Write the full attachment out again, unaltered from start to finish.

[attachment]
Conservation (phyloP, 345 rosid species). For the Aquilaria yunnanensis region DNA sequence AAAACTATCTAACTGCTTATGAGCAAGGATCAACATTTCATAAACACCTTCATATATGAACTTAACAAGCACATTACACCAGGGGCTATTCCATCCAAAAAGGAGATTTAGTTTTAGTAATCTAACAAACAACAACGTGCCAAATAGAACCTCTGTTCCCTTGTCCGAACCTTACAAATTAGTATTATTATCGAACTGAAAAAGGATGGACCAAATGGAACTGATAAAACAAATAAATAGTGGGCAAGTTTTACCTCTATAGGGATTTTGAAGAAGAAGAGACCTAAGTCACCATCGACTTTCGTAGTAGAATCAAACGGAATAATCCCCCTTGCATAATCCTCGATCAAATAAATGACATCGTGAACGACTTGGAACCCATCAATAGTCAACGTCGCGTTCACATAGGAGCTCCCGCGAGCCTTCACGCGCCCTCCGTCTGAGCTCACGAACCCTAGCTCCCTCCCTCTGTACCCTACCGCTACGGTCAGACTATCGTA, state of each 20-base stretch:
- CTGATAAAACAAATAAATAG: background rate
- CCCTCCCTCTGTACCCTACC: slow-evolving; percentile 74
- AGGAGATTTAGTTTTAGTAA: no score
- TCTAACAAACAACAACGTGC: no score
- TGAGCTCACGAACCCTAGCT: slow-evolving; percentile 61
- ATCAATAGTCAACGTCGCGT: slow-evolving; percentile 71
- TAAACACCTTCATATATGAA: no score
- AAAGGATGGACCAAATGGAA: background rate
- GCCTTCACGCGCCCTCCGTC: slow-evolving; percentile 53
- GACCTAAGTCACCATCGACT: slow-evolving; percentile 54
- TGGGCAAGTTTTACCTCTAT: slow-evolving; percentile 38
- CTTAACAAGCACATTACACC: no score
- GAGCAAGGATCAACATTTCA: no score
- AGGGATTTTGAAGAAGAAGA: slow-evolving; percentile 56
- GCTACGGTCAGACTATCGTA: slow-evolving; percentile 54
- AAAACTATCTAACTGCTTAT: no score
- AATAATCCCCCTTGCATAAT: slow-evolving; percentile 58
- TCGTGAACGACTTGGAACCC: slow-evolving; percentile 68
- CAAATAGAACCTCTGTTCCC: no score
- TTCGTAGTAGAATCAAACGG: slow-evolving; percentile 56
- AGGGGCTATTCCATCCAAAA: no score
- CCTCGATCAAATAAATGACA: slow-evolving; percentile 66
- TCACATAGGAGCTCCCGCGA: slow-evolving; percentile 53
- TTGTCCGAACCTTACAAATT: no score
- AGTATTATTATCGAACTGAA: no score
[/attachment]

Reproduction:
Conservation (phyloP, 345 rosid species). For the Aquilaria yunnanensis region DNA sequence AAAACTATCTAACTGCTTATGAGCAAGGATCAACATTTCATAAACACCTTCATATATGAACTTAACAAGCACATTACACCAGGGGCTATTCCATCCAAAAAGGAGATTTAGTTTTAGTAATCTAACAAACAACAACGTGCCAAATAGAACCTCTGTTCCCTTGTCCGAACCTTACAAATTAGTATTATTATCGAACTGAAAAAGGATGGACCAAATGGAACTGATAAAACAAATAAATAGTGGGCAAGTTTTACCTCTATAGGGATTTTGAAGAAGAAGAGACCTAAGTCACCATCGACTTTCGTAGTAGAATCAAACGGAATAATCCCCCTTGCATAATCCTCGATCAAATAAATGACATCGTGAACGACTTGGAACCCATCAATAGTCAACGTCGCGTTCACATAGGAGCTCCCGCGAGCCTTCACGCGCCCTCCGTCTGAGCTCACGAACCCTAGCTCCCTCCCTCTGTACCCTACCGCTACGGTCAGACTATCGTA, state of each 20-base stretch:
- CTGATAAAACAAATAAATAG: background rate
- CCCTCCCTCTGTACCCTACC: slow-evolving; percentile 74
- AGGAGATTTAGTTTTAGTAA: no score
- TCTAACAAACAACAACGTGC: no score
- TGAGCTCACGAACCCTAGCT: slow-evolving; percentile 61
- ATCAATAGTCAACGTCGCGT: slow-evolving; percentile 71
- TAAACACCTTCATATATGAA: no score
- AAAGGATGGACCAAATGGAA: background rate
- GCCTTCACGCGCCCTCCGTC: slow-evolving; percentile 53
- GACCTAAGTCACCATCGACT: slow-evolving; percentile 54
- TGGGCAAGTTTTACCTCTAT: slow-evolving; percentile 38
- CTTAACAAGCACATTACACC: no score
- GAGCAAGGATCAACATTTCA: no score
- AGGGATTTTGAAGAAGAAGA: slow-evolving; percentile 56
- GCTACGGTCAGACTATCGTA: slow-evolving; percentile 54
- AAAACTATCTAACTGCTTAT: no score
- AATAATCCCCCTTGCATAAT: slow-evolving; percentile 58
- TCGTGAACGACTTGGAACCC: slow-evolving; percentile 68
- CAAATAGAACCTCTGTTCCC: no score
- TTCGTAGTAGAATCAAACGG: slow-evolving; percentile 56
- AGGGGCTATTCCATCCAAAA: no score
- CCTCGATCAAATAAATGACA: slow-evolving; percentile 66
- TCACATAGGAGCTCCCGCGA: slow-evolving; percentile 53
- TTGTCCGAACCTTACAAATT: no score
- AGTATTATTATCGAACTGAA: no score